I have now been living in Oregon for just over one month, and I’ve had some great experiences. I found housing in a small ranch style house on a 5 acre property in Redmond, about 35 minutes from the BLM office in Prineville. This may seem like a hassle, but the drive is gorgeous; a great way to enjoy the morning or unwind after work while listening to music or a podcast. I am one of 3 interns on the Assessment, Inventory, and Monitoring (AIM) crew at the Prineville District Office (PDO) this season, but have yet to complete a single AIM plot. The reason being that we only completed the AIM training last week, and only received our assigned plots today! Hopefully this means we can begin next week, following at least one planning day.
Although we have been unable to begin our AIM plots, my time here at PDO has not been wasted. I’ve been performing a variety of wildlife related jobs, including Greater Sage Grouse lek monitoring. Leks are essentially breeding grounds for the greater sage grouse where the males strut and display the large, yellow gular sacs on their necks in an attempt to attract a mate. Despite living in prime sage grouse real estate in Wyoming, I had never seen an active lek; suffice to say it was a fascinating experience. The strut is absolutely bizarre to witness, and I would encourage anyone who has not seen it to give it a google and watch in amazement/incredulity. Unfortunately, none of the leks here in Oregon rival the 200+ grouse populations of Wyoming. In fact, one of the leks I checked this year was completely abandoned, possibly indicating a departure from the area by the sage grouse. Some inferences can be made by this as well, since sage grouse are considered an indicator species in this ecosystem. The BLM may decide to do some habitat monitoring in the area, to discover if any notable changes or disturbances have occurred.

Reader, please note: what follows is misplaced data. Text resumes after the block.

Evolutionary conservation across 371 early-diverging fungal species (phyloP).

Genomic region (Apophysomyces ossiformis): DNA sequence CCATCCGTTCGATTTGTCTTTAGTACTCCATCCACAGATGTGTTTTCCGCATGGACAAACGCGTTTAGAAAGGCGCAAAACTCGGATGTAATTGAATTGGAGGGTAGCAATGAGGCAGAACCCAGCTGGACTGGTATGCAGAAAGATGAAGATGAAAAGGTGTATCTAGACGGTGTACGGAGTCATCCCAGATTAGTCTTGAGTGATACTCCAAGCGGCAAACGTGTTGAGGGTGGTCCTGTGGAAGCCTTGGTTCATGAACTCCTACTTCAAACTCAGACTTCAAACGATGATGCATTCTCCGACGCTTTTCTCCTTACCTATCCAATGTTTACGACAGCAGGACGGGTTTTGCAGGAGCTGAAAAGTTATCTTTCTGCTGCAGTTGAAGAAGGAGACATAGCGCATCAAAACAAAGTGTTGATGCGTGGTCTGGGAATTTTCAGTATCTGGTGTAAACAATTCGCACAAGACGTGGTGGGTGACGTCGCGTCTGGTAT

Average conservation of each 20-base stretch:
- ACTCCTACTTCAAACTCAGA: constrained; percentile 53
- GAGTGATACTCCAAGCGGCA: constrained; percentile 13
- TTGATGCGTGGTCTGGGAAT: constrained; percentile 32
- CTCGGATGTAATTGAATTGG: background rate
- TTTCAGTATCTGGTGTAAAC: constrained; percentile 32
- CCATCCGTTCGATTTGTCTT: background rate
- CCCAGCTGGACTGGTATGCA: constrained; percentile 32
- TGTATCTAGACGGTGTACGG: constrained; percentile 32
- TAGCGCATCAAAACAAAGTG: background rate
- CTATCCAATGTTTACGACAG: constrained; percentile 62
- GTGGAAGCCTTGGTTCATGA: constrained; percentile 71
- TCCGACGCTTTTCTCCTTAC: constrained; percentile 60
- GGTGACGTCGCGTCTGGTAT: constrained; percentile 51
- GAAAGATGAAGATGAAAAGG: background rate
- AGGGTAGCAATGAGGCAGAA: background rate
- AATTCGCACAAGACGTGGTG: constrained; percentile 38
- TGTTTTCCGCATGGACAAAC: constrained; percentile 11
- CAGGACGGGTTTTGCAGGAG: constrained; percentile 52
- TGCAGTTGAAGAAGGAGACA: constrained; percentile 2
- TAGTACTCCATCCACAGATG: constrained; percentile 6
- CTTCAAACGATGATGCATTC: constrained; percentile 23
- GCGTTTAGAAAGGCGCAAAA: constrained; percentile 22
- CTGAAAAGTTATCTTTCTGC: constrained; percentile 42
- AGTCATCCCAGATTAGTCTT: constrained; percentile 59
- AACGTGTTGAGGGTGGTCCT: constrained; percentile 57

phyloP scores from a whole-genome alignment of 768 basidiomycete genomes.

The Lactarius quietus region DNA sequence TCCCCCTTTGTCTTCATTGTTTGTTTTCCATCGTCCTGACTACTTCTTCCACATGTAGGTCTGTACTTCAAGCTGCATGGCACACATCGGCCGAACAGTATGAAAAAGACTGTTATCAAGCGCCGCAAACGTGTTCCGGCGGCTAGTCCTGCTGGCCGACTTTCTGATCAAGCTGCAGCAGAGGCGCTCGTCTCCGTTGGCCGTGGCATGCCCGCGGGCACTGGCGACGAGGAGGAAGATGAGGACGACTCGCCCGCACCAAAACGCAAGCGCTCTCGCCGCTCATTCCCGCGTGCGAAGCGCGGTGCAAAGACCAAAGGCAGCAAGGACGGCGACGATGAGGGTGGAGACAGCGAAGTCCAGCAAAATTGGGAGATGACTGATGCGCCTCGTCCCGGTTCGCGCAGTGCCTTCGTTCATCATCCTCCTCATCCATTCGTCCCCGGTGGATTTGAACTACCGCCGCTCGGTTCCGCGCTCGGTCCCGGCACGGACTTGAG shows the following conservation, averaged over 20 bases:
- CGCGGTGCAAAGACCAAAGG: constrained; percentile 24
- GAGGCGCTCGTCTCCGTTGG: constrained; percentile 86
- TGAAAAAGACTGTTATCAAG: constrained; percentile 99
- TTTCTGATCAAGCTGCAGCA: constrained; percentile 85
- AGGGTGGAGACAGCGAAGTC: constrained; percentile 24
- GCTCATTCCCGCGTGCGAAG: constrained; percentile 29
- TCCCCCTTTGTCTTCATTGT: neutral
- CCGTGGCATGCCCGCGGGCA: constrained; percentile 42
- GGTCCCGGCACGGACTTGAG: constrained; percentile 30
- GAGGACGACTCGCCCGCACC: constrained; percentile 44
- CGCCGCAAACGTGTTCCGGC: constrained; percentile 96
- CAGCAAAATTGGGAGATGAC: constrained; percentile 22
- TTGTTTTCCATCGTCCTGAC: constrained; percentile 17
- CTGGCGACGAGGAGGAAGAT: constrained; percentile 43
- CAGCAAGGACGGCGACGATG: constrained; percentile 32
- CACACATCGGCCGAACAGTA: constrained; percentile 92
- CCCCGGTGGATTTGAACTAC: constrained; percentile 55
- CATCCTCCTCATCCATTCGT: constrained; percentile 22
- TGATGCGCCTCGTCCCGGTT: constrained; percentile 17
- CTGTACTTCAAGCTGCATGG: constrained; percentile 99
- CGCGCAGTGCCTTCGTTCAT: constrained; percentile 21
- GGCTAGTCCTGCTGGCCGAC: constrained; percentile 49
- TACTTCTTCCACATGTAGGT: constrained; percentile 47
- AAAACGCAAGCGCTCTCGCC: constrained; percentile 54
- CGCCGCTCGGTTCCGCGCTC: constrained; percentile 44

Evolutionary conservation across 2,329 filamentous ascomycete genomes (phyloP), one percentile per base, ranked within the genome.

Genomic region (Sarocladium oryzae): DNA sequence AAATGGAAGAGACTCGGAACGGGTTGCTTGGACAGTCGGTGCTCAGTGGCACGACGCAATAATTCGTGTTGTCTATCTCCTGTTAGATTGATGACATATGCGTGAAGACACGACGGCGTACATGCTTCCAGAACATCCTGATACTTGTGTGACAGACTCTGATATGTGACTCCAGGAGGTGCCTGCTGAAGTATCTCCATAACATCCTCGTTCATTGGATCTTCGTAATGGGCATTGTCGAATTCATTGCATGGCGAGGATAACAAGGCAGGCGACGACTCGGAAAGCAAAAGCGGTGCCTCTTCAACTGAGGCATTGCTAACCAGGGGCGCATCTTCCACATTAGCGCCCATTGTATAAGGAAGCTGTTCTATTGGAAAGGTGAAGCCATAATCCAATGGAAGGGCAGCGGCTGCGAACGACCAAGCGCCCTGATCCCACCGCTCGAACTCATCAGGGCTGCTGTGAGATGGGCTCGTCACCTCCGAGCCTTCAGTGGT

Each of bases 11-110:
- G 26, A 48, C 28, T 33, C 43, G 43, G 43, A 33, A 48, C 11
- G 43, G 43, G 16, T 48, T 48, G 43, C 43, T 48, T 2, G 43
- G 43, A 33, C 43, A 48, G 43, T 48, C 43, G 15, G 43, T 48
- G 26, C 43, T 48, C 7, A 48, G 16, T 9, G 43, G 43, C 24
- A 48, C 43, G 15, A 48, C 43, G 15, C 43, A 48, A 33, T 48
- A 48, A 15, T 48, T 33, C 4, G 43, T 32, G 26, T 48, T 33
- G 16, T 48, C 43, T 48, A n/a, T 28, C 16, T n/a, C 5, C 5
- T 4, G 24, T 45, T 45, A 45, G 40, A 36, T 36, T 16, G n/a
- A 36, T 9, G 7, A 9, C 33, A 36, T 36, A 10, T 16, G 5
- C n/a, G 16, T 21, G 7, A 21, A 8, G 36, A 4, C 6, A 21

In addition to lek monitoring, I also performed some Golden Eagle nest monitoring. The nesting season is beginning, and the BLM keeps tabs on all active nests in the area. I have yet to see any offspring, but I did discover one nest where a large female eagle was sitting low on the nest, likely over some eggs. This monitoring was a very cool experience, as it involved a good deal of off trail hiking and searching for wildlife in beautiful high desert ecosystems. I was also able to see some of the cool tools that wildlife biologists use to monitor these birds, including GPS backpacks that can display the eagle’s travel area on google earth, and give us an idea of where to find the nests. Unfortunately, one eagle was discovered dead in the nest, and we are currently unsure of the cause of death.
Living in the area has been very fun, with a variety of outdoor and indoor activities to occupy one’s time. I have been spending a good amount of time snowboarding at Mt. Bachelor, a large volcano in the Deschutes National Forest that offers 360 degrees of terrain to ride from its breathtaking summit. Hiking and trail running is very prevalent, and I have taken full advantage of the BLM trails behind my house for these purposes. Additionally, the Bend area is absolutely packed with craft breweries and distilleries, which prove fun to explore and compare. Although I have visited Portland once, the west side of the nearby Cascade mountains still remains unexplored, and I look forward to getting over there once the weather improves. Overall, I’ve had a fantastic experience so far, and I’m excited to explore more of Oregon!